Hundreds of miles away, it was a similar experience for Vishal Patel, a student of MIT School of Telecom Management in Pune. Born into a business family, he says, “It was a natural progression for me. I always wanted to be an entrepreneur.” While keeping a close watch on some of the new developments, he observed that e-waste was becoming a huge problem, ending up in landfills and causing pollution. He also saw that players in the e-waste disposal and collection sector in India were largely unorganised.
So Vishal began preparing a business plan on starting an e-waste recycling plant and was looking for a platform to showcase his idea. At his college fest, he saw a stall hosted by Lenovo and came to know about the ‘Start Off as CEO contest.’ He applied, won and headed to Mumbai to be part of the day-long workshop, and subsequently presented his idea at the National Entrepreneurship Challenge. He says, “I learnt how to grab the audience’s attention and present my ideas convincingly. I also learnt to communicate concisely. All of which is important if I have to realise my dream of becoming an entrepreneur.” Post the contest, he has taken his dream one step closer to making it happen. He is in talks with relevant manufacturers and is also studying the Startup India initiative closely to see how to leverage the opportunity.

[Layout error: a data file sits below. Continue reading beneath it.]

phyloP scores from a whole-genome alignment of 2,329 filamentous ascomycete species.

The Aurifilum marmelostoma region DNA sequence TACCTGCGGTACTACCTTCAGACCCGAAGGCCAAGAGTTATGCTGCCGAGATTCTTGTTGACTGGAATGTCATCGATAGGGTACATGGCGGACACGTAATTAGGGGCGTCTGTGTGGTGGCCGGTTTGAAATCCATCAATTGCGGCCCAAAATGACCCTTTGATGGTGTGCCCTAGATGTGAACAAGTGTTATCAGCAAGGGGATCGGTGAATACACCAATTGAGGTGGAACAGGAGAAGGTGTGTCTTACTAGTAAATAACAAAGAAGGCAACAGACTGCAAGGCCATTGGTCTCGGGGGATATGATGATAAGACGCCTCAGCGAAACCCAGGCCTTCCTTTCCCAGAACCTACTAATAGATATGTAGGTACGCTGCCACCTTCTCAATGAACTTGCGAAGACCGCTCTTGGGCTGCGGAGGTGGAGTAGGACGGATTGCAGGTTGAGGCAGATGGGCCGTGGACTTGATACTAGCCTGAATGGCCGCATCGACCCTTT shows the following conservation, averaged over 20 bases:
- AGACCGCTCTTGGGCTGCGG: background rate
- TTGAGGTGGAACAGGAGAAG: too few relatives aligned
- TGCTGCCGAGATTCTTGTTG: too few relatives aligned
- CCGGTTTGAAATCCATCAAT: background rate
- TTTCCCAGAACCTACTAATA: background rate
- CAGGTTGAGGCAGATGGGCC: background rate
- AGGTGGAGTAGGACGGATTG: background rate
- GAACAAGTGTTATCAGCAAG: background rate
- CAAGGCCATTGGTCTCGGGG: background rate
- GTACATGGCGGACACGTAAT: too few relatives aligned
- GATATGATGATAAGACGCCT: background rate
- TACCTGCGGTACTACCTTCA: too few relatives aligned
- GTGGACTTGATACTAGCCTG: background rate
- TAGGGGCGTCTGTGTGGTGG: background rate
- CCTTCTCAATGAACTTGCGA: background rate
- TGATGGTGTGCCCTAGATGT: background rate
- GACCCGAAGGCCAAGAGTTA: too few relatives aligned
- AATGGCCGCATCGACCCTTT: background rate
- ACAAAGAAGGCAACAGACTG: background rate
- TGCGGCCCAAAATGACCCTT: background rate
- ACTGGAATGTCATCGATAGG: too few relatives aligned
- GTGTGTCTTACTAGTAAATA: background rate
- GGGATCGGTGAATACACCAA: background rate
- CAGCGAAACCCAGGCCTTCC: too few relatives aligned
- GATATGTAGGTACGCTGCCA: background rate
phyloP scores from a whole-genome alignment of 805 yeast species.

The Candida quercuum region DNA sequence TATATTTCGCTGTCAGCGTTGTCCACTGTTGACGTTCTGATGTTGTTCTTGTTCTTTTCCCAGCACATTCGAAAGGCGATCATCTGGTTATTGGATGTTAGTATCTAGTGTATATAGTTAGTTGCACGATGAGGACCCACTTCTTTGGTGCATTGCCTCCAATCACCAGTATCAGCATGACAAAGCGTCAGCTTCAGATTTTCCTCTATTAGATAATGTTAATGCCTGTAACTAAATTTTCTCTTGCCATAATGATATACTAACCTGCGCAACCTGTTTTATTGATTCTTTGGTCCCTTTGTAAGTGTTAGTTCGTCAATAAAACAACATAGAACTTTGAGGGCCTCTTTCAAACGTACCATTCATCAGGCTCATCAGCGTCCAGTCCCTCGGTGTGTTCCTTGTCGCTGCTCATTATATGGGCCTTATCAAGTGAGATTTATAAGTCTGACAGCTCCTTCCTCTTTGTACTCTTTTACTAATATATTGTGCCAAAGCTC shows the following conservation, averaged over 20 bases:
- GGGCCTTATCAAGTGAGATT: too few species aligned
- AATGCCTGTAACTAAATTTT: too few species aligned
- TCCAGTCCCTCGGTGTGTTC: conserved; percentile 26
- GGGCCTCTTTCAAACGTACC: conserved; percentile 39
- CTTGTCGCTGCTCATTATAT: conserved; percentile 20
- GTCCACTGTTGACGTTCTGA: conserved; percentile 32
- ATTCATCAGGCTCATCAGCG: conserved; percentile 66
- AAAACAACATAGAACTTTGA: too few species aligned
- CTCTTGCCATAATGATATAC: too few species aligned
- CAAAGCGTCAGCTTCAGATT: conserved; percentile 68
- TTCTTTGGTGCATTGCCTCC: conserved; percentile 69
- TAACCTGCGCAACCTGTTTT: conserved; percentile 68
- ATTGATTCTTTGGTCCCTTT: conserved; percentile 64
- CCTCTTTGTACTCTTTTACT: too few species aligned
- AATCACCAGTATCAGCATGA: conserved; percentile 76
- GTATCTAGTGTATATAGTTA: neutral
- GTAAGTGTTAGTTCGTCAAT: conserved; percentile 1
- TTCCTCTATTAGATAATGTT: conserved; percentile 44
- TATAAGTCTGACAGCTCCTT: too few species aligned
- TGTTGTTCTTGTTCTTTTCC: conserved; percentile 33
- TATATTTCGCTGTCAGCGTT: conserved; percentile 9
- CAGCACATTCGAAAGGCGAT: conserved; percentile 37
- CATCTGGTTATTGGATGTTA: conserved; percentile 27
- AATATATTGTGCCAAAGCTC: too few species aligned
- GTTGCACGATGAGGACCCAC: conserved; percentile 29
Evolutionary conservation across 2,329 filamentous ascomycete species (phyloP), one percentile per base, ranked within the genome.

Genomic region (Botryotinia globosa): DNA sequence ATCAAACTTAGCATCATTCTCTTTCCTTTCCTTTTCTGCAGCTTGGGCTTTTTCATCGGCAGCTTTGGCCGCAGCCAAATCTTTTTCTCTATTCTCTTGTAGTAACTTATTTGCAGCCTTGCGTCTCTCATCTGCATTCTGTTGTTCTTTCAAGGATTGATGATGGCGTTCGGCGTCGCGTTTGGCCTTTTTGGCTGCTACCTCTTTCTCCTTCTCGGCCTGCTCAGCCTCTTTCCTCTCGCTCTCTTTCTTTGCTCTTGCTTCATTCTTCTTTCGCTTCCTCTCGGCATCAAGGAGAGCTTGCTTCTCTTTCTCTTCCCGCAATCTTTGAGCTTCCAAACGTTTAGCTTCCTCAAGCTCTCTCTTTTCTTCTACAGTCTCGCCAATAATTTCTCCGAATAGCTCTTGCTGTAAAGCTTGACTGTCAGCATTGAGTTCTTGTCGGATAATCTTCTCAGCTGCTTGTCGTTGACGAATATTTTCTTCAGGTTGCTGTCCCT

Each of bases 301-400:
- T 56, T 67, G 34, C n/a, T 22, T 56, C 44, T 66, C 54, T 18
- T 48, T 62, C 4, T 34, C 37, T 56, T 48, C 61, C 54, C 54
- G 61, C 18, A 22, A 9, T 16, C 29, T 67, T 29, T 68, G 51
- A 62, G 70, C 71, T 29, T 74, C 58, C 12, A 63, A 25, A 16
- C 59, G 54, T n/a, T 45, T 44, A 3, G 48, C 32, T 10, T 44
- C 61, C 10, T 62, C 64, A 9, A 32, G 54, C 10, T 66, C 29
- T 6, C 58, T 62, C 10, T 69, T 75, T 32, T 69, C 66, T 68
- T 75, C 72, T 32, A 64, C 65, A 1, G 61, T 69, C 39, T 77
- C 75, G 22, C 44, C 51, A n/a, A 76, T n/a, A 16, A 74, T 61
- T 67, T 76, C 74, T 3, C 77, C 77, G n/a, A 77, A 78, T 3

Nourishing the entrepreneurs of tomorrow, today
If there’s one message that resonates in the stories of these spirited youngsters, it is this – they are armed with the right attitude; all they need is a combination of a good platform and the technology to kick-start their entrepreneurial journey. Congratulating the winners, Bhaskar Choudhuri, Director Marketing, Lenovo India, said “We are happy that this contest has succeeded in reaching out to the youth in smaller cities and given them the impetus to pursue their interests. We look forward to seeing these promising entrepreneurs, as they achieve their dreams.”
This is part of a series featuring winners from the Start off as CEO contest organized by Lenovo in collaboration with the e-cell of IIT Bombay.
- IIT Bombay
- business plan
- Lenovo smartphones
- Ewing Christian College in Allahabad
- Priyadarshini Institute of Engineering
- Lenovo India
- mentorship and technology
- Bhaskar Choudhuri
- Late G. N. Sapkal College of Engineering
- smaller cities
- Start off as CEO